Brandace Cloud is a professional artist based in Wilsonville. She has a studio there and in Staunton. Cloud works in a variety of media, but specializes in photography and clay.

ILI: How long have you been an artist or when did you start? Was there a single incident or moment when you realized this was your passion?
BC: I have been making [art] most of my life, although I never realized that making [art] could be a living. My dad always encouraged me to work hard and make lots of money. But he also, through his actions and through his words, told me to find something I love to do. He worked hard his whole life working jobs he never really loved, so that our family could have a big fancy house and lots of things. While going through college I went through several different career choices. I tried for electrical engineering, computer programing, business, and then graphic design. I received my associate’s degree in Graphic Design from Lewis and Clark Community College and was still trying to make lots of money, but found that art was what I really loved to do. I continued on to Webster University, where I figured I could still make money while taking photographs. I continued on that path until my final year when I took a clay class. The first day of class, I realized THIS was my calling. I was a potter. I was meant to play with dirt and fire. I have been a potter for six years now, and I’ve never looked back… never again doubted what I wanted to be.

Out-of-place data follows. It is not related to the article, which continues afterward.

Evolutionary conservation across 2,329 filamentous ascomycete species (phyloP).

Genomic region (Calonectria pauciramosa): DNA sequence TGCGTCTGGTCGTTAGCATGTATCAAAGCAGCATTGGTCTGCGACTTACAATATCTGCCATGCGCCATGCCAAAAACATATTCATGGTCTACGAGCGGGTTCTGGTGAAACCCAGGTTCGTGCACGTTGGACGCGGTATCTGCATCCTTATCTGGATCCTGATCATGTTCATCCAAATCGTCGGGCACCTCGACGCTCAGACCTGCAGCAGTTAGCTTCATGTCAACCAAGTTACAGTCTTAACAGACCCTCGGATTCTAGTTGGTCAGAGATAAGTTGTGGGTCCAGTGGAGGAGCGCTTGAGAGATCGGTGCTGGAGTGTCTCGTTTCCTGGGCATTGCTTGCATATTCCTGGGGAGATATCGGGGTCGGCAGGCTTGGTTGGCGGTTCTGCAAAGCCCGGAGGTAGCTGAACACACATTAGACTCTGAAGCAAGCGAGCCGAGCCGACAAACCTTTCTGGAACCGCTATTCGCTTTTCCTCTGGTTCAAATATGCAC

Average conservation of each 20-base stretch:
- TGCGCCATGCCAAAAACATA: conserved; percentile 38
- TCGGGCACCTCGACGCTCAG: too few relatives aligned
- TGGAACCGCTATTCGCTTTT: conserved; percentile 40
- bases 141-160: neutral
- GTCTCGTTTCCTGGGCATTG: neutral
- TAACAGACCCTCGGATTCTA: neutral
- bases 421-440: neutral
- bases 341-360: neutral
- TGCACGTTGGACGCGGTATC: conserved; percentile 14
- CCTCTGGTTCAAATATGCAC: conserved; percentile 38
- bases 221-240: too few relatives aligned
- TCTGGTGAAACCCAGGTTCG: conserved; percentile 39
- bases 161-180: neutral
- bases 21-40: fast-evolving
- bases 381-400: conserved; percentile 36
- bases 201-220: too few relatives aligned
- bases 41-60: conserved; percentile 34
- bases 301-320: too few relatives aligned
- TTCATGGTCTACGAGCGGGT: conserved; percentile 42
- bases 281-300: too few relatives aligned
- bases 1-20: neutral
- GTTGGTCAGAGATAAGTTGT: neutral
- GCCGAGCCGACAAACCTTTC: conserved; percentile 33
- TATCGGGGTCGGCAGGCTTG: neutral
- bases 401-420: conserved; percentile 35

ILI: Illinois has been factored into your work in the past. What does being able to live and work in Illinois mean to you?
BC: Illinois is a major factor in my work through the images I put on my pots. I live in rural Illinois, where my “natural” landscape is plowed fields and stray trees. When I wondered what to decorate my pots with, it was intuitive to adorn my pots with images inspired by this landscape. In my tiny town of 600, my house sits on a dead-end street where owls live and play. These creatures also make their way onto my pots, but now have been abstracted to those parts of the animals that intrigue me the most – their eyes, their ever-searching, seeking eyes. What I learned from Webster was that as an artist I need to always be paying attention, always looking, always searching. Now the owl eyes float in a field of color, ever-searching, looking, wondering. My work would not be this, if not for my home in rural Illinois.

ILI: What do you like about Illinois?
BC: The thing that I love most about Illinois is the landscape that inspires me.

ILI: What is your favorite medium to work in?
BC: I am a potter at heart. Although I can work in other materials, clay is my passion.

ILI: What artist inspires you and why?
BC: I am inspired by the artists around me. I feed off the creativity of my friends and those that make [art] around me, including my students! I teach art to kids as young as two years old, all the way through adults. The kids that I teach are unafraid of working, of creating. They are fearless. They make art for themselves. That is an inspiration.
If there is one professional artist that truly inspires me, it is Susan Bostwick, an artist that I admire and work closely with. She is a fellow potter, and Susan has taught me so much about how to be a successful artist through her optimism and joyful approach to art. Her work can be found at

ILI: Where can people view or purchase your work?
BC: They can find it online on my website,, on Instagram at and Facebook at

Brian TeeThe Illinois Department of Public Health (IDPH) is launching a Zika virus awareness campaign with actor Brian Tee, known as Dr. Ethan Choi on the television series Chicago Med.